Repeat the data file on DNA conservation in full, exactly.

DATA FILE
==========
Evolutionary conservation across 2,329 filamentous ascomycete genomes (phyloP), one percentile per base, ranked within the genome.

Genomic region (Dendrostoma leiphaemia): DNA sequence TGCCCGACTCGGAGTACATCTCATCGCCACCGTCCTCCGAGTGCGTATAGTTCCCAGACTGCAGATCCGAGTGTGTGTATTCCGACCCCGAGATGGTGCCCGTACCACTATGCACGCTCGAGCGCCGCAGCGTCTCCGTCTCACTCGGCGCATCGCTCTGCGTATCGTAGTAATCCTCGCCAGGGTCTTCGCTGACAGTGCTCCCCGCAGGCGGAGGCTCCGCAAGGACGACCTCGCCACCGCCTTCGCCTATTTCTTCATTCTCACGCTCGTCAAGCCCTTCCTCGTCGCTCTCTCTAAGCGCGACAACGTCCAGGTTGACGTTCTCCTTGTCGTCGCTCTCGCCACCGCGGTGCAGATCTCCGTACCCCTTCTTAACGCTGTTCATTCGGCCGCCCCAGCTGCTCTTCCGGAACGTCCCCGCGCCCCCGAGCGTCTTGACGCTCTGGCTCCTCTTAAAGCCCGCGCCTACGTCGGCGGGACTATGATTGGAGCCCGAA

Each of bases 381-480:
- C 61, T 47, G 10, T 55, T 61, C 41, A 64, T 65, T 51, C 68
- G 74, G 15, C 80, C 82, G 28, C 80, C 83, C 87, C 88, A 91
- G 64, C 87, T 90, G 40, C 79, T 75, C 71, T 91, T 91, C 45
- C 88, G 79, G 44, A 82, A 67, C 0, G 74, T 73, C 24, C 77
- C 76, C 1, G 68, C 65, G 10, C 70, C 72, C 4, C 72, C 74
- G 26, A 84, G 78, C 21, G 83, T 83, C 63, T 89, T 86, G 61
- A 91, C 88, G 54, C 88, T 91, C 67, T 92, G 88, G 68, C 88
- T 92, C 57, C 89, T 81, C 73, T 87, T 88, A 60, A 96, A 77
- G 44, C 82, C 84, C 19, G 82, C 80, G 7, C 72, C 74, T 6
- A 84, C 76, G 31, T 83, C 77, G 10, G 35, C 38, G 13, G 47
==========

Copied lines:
Evolutionary conservation across 2,329 filamentous ascomycete genomes (phyloP), one percentile per base, ranked within the genome.

Genomic region (Dendrostoma leiphaemia): DNA sequence TGCCCGACTCGGAGTACATCTCATCGCCACCGTCCTCCGAGTGCGTATAGTTCCCAGACTGCAGATCCGAGTGTGTGTATTCCGACCCCGAGATGGTGCCCGTACCACTATGCACGCTCGAGCGCCGCAGCGTCTCCGTCTCACTCGGCGCATCGCTCTGCGTATCGTAGTAATCCTCGCCAGGGTCTTCGCTGACAGTGCTCCCCGCAGGCGGAGGCTCCGCAAGGACGACCTCGCCACCGCCTTCGCCTATTTCTTCATTCTCACGCTCGTCAAGCCCTTCCTCGTCGCTCTCTCTAAGCGCGACAACGTCCAGGTTGACGTTCTCCTTGTCGTCGCTCTCGCCACCGCGGTGCAGATCTCCGTACCCCTTCTTAACGCTGTTCATTCGGCCGCCCCAGCTGCTCTTCCGGAACGTCCCCGCGCCCCCGAGCGTCTTGACGCTCTGGCTCCTCTTAAAGCCCGCGCCTACGTCGGCGGGACTATGATTGGAGCCCGAA

Each of bases 381-480:
- C 61, T 47, G 10, T 55, T 61, C 41, A 64, T 65, T 51, C 68
- G 74, G 15, C 80, C 82, G 28, C 80, C 83, C 87, C 88, A 91
- G 64, C 87, T 90, G 40, C 79, T 75, C 71, T 91, T 91, C 45
- C 88, G 79, G 44, A 82, A 67, C 0, G 74, T 73, C 24, C 77
- C 76, C 1, G 68, C 65, G 10, C 70, C 72, C 4, C 72, C 74
- G 26, A 84, G 78, C 21, G 83, T 83, C 63, T 89, T 86, G 61
- A 91, C 88, G 54, C 88, T 91, C 67, T 92, G 88, G 68, C 88
- T 92, C 57, C 89, T 81, C 73, T 87, T 88, A 60, A 96, A 77
- G 44, C 82, C 84, C 19, G 82, C 80, G 7, C 72, C 74, T 6
- A 84, C 76, G 31, T 83, C 77, G 10, G 35, C 38, G 13, G 47